At the core of our approach in helping our clients along their journey toward better health is building a mindful movement practice.
A mindful movement practice is different from a typical exercise or fitness routine. Mindful movement is also one of the most overlooked components of health habits.
So what is mindful movement? Mindful movement is for everyone, from elite athletes to couch potatoes.
Over our years of practice in the medical field, we have noted much of the messaging thrown at us by the fitness industry can be more of a detriment to health than a help. So, we set out on a mission to change the thought patterns around movement to encourage an emphasis on the many positive health benefits of exploring your mobility.
One of our first steps with new clients is guiding them through establishing what we call a “movement practice”. A movement practice is individualized based on the health goals of the person in front of us. A movement practice continues to evolve over time.
We recommend some level of movement practice for everyone, but realize that this might not be for everyone at the time they are first introduced to it. By being mindful, learning how to study yourself, and avoiding perfection you set yourself up for success. It’s important to start to understand and apply these concepts while learning to explore your mobility with time, patience, and practice. As we will discuss, many of these concepts of a movement practice overlap and build on each other.
Continue reading to learn the basic principles of a healthy movement practice.
Concept #1: Mindfulness
The first and most important principle of movement is mindfulness. Much of the mindfulness has left our modern view of movement. We tend to think “no pain, no gain” but the opposite is true of a movement practice.
Nothing is meant to be forced and the idea is NOT to strain your body into certain positions. This is where mindfulness and awareness come in.
For example, you might be focused on stretching your calf, but are you straining your neck or holding your breath to achieve a better stretch? Focusing so much on one area of the body that losing the sense of what’s going on elsewhere defeats the purpose.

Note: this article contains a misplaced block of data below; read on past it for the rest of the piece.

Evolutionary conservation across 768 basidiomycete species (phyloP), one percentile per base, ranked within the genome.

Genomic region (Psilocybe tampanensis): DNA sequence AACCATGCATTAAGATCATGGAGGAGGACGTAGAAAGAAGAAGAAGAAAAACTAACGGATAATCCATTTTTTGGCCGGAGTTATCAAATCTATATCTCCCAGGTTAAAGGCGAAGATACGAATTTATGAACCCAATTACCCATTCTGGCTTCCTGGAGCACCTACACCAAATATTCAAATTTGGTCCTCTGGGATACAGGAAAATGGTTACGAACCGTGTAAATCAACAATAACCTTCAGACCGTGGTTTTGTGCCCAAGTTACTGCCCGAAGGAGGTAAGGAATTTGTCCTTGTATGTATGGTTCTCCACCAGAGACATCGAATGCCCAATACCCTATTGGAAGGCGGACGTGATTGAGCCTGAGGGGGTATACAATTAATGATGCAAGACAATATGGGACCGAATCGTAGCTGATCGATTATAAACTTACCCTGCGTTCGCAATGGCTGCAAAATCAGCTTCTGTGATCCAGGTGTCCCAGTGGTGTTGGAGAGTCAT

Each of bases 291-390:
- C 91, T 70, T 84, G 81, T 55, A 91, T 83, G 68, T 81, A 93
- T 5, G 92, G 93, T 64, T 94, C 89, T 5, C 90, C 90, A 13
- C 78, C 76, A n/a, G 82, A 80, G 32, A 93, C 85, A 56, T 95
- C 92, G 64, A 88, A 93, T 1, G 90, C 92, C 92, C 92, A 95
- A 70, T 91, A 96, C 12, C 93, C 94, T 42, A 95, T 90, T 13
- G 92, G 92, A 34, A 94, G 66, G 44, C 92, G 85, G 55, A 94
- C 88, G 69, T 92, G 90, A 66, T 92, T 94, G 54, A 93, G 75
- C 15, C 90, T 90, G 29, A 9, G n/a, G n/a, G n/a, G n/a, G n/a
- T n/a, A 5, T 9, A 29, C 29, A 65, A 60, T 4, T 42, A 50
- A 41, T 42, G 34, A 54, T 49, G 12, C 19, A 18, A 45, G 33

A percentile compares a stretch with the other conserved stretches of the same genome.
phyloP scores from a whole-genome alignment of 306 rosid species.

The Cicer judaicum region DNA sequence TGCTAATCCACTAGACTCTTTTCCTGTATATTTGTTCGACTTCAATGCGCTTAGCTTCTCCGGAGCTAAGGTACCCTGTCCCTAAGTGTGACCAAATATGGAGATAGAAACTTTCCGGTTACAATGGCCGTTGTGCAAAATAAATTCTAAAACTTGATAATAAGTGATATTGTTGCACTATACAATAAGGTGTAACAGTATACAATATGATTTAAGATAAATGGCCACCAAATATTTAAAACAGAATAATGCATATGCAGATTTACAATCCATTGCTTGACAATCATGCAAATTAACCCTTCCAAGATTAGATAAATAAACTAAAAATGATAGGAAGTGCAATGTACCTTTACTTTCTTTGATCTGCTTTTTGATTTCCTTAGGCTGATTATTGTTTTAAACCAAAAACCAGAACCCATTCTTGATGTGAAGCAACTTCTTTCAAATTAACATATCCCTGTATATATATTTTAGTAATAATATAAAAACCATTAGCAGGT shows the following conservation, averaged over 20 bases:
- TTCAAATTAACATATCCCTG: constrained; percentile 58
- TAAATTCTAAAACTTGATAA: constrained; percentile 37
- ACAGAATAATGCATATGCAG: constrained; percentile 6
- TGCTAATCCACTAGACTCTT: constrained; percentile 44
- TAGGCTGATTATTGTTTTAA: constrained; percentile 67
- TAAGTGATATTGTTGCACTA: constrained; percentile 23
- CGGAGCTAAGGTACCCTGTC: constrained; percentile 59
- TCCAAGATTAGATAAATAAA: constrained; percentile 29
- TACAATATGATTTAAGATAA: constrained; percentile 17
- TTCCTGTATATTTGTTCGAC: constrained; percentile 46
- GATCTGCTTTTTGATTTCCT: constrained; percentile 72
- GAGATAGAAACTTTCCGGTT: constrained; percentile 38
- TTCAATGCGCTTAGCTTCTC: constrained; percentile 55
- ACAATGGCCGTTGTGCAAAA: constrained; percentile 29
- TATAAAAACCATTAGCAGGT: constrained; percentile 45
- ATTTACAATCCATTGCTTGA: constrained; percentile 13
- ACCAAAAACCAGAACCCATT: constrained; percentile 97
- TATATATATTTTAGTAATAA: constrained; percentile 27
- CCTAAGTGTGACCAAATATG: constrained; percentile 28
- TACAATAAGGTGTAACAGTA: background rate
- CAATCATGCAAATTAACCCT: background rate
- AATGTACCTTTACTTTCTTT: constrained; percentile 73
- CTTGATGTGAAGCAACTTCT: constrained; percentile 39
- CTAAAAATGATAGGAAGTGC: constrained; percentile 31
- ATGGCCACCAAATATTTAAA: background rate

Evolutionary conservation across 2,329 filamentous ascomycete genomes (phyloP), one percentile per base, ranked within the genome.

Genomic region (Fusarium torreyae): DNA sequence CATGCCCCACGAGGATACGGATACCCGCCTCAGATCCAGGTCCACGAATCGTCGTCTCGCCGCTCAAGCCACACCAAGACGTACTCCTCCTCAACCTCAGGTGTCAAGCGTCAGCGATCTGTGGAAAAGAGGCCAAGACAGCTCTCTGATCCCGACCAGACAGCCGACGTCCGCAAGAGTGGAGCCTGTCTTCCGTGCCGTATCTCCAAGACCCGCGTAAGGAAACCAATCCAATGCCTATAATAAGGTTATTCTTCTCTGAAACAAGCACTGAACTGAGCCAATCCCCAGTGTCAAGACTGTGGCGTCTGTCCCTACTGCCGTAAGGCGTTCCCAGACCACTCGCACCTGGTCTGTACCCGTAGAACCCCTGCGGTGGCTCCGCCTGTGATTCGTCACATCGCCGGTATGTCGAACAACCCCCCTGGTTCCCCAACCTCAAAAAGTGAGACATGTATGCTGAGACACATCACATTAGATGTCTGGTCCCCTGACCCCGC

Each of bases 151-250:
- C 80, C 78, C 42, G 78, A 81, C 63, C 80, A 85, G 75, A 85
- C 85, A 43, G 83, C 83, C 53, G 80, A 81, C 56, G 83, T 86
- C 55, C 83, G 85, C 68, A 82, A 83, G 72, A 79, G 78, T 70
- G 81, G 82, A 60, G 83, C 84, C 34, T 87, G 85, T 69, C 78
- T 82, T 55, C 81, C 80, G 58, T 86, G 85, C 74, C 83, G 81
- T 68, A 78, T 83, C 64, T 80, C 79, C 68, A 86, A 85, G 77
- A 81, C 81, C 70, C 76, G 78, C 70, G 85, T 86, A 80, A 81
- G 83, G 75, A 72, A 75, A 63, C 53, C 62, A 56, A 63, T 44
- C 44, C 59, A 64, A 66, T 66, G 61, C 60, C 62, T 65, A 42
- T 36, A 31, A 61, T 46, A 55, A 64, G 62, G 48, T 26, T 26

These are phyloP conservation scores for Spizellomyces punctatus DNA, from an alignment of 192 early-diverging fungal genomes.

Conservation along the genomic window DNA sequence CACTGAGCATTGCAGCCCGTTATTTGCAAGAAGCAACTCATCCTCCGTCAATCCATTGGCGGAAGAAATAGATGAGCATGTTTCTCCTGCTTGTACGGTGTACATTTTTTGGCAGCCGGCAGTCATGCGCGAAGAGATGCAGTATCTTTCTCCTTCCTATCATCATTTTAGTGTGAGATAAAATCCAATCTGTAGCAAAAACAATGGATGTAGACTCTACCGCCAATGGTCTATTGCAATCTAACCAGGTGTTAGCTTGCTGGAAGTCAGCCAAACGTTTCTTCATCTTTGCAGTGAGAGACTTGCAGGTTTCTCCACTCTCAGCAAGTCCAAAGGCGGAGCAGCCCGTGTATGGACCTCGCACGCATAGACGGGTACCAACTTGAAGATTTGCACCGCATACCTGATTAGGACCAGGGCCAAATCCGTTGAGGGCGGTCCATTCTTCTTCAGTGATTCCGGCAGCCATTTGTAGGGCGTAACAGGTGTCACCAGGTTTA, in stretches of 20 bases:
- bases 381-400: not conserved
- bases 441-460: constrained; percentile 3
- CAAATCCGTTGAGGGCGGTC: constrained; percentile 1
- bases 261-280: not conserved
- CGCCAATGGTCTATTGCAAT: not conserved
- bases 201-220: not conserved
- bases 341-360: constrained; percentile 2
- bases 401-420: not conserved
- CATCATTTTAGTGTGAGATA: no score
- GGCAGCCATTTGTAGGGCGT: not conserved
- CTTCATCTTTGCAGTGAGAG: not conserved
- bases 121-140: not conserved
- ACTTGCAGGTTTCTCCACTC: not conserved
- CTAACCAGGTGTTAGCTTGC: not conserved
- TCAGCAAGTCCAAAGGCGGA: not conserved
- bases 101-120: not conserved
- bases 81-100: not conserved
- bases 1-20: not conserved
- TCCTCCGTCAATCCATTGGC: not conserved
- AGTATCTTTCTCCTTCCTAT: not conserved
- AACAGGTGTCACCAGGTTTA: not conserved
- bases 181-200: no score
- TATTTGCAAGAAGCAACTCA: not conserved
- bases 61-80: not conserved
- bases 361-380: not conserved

This is an art that takes time, patience, and awareness. To develop this skill, ask yourself questions and observe your movement. Make note of what about your movement feels good, and what areas might use some improvement.
Concept #2: Self Study and Learning
We encourage using mindfulness as a method of self-study. Learning how to observe and study your movement is one of the most valuable skills to develop to be proactive about your health. Studying yourself involves a certain level of awareness, as discussed above.
When we encourage our clients to study their movement, the goal is not perfection. Movement and alignment are highly variable between individuals, not easily defined as “right” and “wrong” movement. The goal is to understand that your body adapts to how it is used, therefore if you want to create change start by observing your typical movement and work toward adding more variety. This process starts with self-study.
We highly recommend using a mirror, particularly as you start learning, for visual feedback. Over time, however, we don’t encourage dependence on the mirror because it’s not practical in real life. You can’t travel with a mirror in front of you everywhere you go in order to constantly check your alignment. Instead, the mirror is a tool meant to be used to help you develop a sense of body awareness, and over time decrease dependence on visual feedback.
We also recommend taking notes on what you’re learning or noticing with your body. Keeping notes supplements the learning process.
Concept #3: Add Alignment in Layers